Little robin red breast

Stewart McDonald

They adorn festive greeting cards that are covered in snow and frost-coated berries. They are also seen all year round, so why is little robin red breast so synonymous with Christmas?

Why are robins associated with Christmas?

Robins have been associated with Christmas ever since Victorian times; Victorian postmen, who were known as 'Robin Red-Breasts' because of their red waistcoats, are thought to be the inspiration for so many robins appearing on our Christmas cards.

Whether this is the case or not, robins certainly make themselves known in winter with their loud, aggressive song!

What does robin song sound like?

Robins sing from prominent perches right through the winter, when both males and females hold territories; indeed, they are fiercely territorial, driving off intruders and even fighting, sometimes to the death...

During the breeding season, the female is allowed into the male's territory where she sets up a nest of dead leaves, moss and hair. Robins are famous for nesting in some very odd places including plant pots, old wellies and on shelves, but ivy and other shrubs are their natural choice.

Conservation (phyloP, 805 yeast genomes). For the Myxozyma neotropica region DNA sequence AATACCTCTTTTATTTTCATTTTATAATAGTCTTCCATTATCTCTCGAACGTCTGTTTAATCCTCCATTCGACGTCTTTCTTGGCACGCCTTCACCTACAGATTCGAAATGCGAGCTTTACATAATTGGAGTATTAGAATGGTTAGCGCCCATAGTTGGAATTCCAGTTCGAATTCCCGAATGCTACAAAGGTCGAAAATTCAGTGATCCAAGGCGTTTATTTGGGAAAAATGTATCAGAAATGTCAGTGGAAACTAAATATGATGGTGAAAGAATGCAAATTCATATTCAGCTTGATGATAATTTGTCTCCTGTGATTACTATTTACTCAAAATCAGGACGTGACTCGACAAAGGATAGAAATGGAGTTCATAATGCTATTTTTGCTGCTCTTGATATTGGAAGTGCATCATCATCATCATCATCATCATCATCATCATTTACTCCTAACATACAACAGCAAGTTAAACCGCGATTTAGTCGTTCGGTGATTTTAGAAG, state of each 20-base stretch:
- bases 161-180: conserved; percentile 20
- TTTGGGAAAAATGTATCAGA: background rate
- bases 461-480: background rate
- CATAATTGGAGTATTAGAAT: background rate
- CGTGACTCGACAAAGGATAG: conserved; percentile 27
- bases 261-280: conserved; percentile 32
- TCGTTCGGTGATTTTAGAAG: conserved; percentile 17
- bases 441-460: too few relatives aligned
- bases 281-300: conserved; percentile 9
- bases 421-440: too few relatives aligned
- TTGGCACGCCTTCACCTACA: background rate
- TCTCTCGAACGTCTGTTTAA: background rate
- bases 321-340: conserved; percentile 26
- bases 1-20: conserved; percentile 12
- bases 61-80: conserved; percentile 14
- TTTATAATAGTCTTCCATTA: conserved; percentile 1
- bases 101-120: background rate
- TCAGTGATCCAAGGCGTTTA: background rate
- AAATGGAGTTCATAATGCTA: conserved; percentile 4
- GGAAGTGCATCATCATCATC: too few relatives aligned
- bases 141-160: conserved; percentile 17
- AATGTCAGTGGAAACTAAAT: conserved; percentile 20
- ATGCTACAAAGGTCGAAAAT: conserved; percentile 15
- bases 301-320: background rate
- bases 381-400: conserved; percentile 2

The UK's national bird

In the 1960s, in a vote publicised by The Times, the robin was adopted as the unofficial national bird of the UK. In 2015, however, the robin was officially voted Britain's national bird in a poll organised by famed 'urban birder', David Lindo. Our little robin red breast took 34% of the final vote, with the barn owl coming in at second place (12%) and the blackbird reaching third place (11%).

Robin perched on a tree branch covered in frost during winter

Mark Hamblin/2020VISION

Do you feed the robins in your garden?

Robins and other garden birds need a little helping hand during winter, when their natural foods are harder to find. Our friends at Vine House Farm have a great selection of high-quality, high-energy food that's perfect for the winter months, and will give 4% of all sales back to us, so you are helping local wildlife in more way than one!

Stock up at Vine House Farm